Being so reminded of the Old Testament and commandments, naturally we should hear the folksy version of the big ten: Just one God, Put nothin' before God, Watch yer mouth, Git yourself to Sunday meetin’, Honor yer Ma & Pa, No killin’, No foolin' around with another fellow's gal, Don’t take what ain't yers, No tellin' tales or gossipin’, Don't be hankerin' for yer buddy's stuff.
I came across a more modern version of the big ten, and although they might be more accurately identified as the self-help commandments, they have some good truths, too.
You should not worry, for worry is the most unproductive of all human activities. You should not be fearful, for most of the things we fear never come to pass. You should not cross bridges before you come to them, for no one yet has succeeded in accomplishing this. You should face each problem as it comes. You can only handle one at a time anyway. You should not take problems to bed with you, for they make very poor bedfellows.
You should not borrow other people's problems. They can better care for them than you can. You should not try to relive yesterday for good or ill, it is forever gone. Concentrate on what is happening in your life and be happy now! You should be a good listener, for only when you listen do you hear ideas different from your own. It is hard to learn something new when you are talking, and some people do know more than you do. You should not become "bogged down" by frustration, for 90% of it is rooted in self-pity and will only interfere with positive action. You should count thy blessings, never overlooking the small ones, for a lot of small blessings add up to a big one.
Most of us have probably never actually counted all 613 commandments in the first five books of the Bible - the Jewish Pentateuch, but all of them form the whole of the Old Covenant - the pact and/or promise between God and God’s people. With Jesus’ birth, life, death and resurrection, we have the new covenant, the new commitment and/or pledge. And I’m sure most of us are familiar with the two that replaced the 613 - Love God and love neighbor. So my first question is, “What Does “Love” for Neighbor Look Like?” ___
Thank you for your contributions. So now the second question is, “What Does “Love” for God look like?” ___
Again, thank you for your contributions. With gratitude to Amanda Brobst-Renaud of workingpreacher.org, there are some nuances that we miss, since ancient Greek is not our mother tongue.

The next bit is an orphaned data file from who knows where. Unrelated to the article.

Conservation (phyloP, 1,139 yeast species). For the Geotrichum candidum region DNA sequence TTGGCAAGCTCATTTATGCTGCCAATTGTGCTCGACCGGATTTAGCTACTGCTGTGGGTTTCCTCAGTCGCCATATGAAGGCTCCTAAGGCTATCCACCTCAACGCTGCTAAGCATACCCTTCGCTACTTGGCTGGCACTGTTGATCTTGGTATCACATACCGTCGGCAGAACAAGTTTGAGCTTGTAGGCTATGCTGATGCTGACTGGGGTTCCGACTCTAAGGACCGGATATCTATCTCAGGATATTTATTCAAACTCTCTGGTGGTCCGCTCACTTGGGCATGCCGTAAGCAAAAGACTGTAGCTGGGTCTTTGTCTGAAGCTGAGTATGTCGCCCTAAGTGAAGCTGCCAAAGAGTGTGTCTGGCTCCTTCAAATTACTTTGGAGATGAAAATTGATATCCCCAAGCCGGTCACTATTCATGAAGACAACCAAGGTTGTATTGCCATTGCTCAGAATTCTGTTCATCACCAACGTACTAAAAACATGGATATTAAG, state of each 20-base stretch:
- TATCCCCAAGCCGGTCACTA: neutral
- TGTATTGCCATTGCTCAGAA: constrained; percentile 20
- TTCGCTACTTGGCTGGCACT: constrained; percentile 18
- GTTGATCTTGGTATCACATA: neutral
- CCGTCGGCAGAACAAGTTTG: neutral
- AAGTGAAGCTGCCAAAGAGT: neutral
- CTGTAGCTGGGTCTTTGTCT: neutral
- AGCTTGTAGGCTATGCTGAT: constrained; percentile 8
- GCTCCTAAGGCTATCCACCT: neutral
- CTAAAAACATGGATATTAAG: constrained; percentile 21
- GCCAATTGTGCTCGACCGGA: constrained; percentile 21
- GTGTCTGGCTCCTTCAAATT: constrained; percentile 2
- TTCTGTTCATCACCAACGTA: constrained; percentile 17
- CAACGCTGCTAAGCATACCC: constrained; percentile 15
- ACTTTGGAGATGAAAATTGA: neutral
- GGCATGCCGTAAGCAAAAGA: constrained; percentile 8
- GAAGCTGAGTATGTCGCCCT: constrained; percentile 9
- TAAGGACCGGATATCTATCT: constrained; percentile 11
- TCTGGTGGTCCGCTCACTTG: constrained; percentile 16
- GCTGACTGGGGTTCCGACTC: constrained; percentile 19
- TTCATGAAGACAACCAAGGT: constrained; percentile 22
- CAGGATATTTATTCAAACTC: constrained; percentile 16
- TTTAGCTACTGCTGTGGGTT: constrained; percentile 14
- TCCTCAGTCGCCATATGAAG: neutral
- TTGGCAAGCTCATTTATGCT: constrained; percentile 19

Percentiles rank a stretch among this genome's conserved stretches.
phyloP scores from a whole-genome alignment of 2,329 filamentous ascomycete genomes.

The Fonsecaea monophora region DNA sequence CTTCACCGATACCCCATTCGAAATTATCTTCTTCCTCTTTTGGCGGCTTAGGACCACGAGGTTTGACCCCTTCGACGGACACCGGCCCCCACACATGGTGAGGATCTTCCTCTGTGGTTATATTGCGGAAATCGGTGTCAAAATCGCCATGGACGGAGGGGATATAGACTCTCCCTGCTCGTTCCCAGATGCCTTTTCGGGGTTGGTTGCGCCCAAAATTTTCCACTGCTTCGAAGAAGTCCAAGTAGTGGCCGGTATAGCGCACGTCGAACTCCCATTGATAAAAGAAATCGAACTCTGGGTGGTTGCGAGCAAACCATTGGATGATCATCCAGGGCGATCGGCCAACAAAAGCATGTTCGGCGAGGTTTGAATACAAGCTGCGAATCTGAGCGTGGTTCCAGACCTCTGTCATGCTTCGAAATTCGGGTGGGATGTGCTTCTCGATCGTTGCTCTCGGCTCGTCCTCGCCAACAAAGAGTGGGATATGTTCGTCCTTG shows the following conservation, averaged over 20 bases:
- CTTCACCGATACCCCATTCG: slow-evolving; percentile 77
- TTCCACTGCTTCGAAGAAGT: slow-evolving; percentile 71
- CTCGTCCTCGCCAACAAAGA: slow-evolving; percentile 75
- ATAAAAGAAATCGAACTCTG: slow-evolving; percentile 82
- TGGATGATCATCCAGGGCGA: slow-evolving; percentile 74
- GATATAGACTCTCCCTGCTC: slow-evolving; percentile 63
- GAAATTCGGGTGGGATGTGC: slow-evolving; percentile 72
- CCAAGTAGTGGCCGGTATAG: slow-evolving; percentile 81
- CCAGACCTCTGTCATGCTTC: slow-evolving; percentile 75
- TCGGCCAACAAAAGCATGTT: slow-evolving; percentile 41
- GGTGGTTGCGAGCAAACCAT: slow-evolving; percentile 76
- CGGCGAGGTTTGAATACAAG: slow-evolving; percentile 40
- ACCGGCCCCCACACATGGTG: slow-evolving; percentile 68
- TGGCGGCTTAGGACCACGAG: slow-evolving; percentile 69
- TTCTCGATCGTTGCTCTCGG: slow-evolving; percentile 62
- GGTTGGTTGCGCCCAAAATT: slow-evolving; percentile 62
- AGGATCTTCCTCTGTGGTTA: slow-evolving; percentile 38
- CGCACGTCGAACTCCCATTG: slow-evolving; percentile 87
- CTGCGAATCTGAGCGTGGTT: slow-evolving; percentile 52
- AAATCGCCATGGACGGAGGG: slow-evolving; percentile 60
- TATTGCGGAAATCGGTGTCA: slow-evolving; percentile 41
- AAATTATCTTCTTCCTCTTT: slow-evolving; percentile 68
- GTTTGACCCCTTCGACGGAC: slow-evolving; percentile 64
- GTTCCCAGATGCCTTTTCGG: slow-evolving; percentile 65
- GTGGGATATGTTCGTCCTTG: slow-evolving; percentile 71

She points out that the sound and word repetitions - in Greek - were designed to draw the audience’s attention to the repetitions in the text as well as their connection to the purpose of the New Covenant: You shall love the LORD the God of you With the whole heart of you And the whole soul of you And the whole strength of you
To love God with the whole heart And with the whole understanding And with the whole strength And to the neighbor as oneself Are even more crucial than all of the whole burnt offerings and sacrifices.
So now comes the third question, remembering the spirit behind the commandments, in which loving God is first so that we love neighbors rightly, now what does “love” for neighbor look like? I won’t ask for actual verbal answers to that question, because those answers are really between your heart and God. But I will guess that there is a nuance of difference in this answer in contrast to the first time the question was asked.
A rabbi was asked, "Which act of charity is higher - giving out of obligation or giving from the heart?”
All in the class were inclined to respond that giving from the heart had something more in it, but they knew the rabbi was going to say just the opposite, because in spiritual teaching nothing is logical. They were not disappointed.
"Giving from the heart is a wonderful thing," the rabbi said, "It is a very high act and should never be demeaned. But there is something much more important that happens when somebody gives charity out of obligation.
"Consider who is doing the giving. When somebody gives from the heart, there is a clear sense of oneself doing something; in other words, heartfelt charity always involves ego gratification.
"However, when we give out of obligation, when we give at a moment that every part of us is yelling NO! because of one reason or another - perhaps the beneficiary is disgusting, or it is too much money, or any of thousands of reasons we use to avoid giving charity - then we are confronting our own egos, and giving nonetheless. Why? Because we are supposed to. And what this means is that it is not us doing the giving, rather we are vehicles through which God gives… So we love others as we love God and so we pray.
God, you know how we put other things first: to be right, to be safe, to belong. We confess. We repent. We already belong to you, eternally, absolutely. We are safe in you. We need not earn your love, or prove our worthiness, or have others approve.
We only need to let the love you give us become all of us: to love you with all of our own self, every little thing we do - an act of love, and to pass that love to others, always and no matter what, to never compromise our love with anything else.
With your Spirit, we are able to stand for justice, speak the truth, say the hard things, prohibit abuse, but only with love, not anything else, anything else, to which all your people say, Amen.
Just the messenger. And the collector and arranger of that which has been received. References available upon request.